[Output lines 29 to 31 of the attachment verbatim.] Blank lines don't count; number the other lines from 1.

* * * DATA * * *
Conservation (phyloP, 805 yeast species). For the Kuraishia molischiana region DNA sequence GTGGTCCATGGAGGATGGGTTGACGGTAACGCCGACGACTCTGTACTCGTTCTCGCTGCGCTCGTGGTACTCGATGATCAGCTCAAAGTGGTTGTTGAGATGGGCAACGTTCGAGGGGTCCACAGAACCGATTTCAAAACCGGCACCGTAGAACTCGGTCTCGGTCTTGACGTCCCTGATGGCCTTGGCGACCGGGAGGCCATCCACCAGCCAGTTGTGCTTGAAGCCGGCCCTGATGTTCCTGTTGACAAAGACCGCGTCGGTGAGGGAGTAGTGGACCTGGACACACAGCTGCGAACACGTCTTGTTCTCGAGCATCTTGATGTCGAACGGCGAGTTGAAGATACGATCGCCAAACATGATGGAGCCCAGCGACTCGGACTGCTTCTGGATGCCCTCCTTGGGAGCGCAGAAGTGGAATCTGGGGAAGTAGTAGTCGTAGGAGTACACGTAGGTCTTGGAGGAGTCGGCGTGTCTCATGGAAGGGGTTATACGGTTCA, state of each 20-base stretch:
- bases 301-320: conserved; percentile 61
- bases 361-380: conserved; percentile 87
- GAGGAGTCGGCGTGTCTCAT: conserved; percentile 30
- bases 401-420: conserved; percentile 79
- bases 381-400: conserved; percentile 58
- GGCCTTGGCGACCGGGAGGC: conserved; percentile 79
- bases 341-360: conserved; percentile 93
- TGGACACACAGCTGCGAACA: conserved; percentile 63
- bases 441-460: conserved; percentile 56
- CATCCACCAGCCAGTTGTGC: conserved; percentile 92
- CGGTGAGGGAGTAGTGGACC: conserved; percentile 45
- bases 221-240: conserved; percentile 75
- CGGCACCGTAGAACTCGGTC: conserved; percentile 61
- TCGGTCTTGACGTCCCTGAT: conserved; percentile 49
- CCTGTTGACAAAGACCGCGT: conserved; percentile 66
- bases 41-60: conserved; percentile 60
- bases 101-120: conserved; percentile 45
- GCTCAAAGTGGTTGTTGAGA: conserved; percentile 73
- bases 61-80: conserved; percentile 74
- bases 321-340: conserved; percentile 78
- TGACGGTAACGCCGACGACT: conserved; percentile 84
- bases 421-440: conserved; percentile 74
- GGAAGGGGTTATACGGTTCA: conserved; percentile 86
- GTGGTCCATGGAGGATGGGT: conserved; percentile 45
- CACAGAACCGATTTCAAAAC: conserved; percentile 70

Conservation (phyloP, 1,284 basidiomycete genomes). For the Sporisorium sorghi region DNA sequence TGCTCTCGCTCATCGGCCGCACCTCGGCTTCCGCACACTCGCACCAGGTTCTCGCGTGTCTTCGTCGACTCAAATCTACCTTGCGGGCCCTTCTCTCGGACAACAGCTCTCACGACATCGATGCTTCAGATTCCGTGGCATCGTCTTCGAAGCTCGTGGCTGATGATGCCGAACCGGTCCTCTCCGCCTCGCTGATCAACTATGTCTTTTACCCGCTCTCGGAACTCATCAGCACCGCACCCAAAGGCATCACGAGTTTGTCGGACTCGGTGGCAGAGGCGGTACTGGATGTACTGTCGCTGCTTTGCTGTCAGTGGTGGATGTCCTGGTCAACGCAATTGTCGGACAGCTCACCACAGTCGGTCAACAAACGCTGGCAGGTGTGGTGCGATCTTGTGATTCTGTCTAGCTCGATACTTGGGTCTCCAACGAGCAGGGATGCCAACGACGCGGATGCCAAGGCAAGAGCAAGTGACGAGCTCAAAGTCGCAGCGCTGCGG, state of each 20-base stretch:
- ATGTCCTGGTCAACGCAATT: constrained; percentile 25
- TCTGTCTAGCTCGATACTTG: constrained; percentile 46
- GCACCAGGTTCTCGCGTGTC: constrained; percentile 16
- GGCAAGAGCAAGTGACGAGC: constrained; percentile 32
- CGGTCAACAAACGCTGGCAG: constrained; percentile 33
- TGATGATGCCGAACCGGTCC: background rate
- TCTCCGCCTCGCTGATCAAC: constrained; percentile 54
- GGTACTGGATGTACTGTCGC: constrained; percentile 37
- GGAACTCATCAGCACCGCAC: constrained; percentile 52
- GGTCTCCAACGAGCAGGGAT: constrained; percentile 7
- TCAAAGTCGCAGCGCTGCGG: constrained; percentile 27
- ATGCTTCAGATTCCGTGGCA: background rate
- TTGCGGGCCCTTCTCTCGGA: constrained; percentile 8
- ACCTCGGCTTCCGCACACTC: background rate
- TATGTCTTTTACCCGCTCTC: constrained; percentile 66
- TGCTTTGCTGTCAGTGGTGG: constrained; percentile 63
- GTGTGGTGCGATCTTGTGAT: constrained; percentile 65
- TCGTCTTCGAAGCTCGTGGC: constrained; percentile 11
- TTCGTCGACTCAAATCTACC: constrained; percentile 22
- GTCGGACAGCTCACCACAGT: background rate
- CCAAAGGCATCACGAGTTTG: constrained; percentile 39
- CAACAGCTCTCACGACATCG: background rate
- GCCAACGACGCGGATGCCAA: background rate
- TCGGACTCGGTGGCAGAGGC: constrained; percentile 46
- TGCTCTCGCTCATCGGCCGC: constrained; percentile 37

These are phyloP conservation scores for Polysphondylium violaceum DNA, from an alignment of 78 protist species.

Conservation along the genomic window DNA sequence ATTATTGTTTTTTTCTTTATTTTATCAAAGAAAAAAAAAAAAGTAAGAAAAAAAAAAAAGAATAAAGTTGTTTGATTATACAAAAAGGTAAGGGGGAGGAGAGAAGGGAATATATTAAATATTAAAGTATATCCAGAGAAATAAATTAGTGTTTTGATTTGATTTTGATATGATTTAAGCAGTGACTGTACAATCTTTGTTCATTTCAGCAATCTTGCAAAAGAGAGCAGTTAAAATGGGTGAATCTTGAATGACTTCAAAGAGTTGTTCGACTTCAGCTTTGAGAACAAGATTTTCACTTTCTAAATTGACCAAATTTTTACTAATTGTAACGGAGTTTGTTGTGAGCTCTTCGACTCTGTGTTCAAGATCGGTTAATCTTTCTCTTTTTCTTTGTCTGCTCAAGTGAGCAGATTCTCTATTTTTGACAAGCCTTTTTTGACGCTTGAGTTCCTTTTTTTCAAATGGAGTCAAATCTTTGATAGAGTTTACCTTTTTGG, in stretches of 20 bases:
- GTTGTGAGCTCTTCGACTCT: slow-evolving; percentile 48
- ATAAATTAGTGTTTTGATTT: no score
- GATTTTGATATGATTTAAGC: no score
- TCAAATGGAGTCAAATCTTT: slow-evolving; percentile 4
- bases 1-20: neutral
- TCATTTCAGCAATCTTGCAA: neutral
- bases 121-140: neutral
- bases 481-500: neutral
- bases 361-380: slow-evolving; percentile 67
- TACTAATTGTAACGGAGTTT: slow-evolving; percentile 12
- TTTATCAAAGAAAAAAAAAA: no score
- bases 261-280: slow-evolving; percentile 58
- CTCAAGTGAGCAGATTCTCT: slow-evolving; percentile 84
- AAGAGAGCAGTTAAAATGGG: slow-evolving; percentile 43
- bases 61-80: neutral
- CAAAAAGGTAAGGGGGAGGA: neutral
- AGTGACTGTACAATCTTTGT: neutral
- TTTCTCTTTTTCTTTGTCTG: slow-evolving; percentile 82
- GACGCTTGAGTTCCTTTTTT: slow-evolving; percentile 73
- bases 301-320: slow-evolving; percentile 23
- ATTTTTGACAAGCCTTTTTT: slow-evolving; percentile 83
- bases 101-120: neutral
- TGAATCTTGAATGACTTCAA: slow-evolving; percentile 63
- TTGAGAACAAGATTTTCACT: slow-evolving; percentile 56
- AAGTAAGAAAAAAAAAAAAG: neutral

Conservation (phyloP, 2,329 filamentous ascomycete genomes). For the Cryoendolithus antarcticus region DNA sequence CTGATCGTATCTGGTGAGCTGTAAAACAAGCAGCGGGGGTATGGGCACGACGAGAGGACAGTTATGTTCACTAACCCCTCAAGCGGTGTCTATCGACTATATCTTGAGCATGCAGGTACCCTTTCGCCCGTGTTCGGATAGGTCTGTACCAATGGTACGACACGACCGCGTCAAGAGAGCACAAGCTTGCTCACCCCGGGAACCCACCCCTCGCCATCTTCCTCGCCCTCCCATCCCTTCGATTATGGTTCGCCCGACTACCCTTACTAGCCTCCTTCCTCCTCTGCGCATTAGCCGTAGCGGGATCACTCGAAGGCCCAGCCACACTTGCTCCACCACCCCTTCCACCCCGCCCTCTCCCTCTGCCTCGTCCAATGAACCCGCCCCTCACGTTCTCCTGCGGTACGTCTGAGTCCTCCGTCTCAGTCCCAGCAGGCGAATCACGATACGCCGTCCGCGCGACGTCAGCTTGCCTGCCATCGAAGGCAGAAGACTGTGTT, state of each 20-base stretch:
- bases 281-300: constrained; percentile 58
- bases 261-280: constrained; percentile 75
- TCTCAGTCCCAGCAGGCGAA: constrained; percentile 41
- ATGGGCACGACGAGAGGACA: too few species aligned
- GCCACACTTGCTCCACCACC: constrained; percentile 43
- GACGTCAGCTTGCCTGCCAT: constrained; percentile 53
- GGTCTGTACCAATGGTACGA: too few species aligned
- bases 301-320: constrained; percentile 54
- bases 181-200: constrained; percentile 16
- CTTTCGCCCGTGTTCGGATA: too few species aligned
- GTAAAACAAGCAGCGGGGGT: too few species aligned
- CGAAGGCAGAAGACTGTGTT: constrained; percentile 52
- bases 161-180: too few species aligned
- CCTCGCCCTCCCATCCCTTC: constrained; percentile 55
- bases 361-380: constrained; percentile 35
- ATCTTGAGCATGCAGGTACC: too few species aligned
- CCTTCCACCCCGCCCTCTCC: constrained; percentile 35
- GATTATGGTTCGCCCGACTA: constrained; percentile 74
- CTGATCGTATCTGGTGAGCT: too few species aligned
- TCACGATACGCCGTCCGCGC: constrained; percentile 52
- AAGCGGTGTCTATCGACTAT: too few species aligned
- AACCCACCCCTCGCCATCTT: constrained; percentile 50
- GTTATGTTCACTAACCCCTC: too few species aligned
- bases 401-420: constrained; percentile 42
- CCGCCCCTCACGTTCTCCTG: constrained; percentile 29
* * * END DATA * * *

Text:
- TCTGTCTAGCTCGATACTTG: constrained; percentile 46
- GCACCAGGTTCTCGCGTGTC: constrained; percentile 16
- GGCAAGAGCAAGTGACGAGC: constrained; percentile 32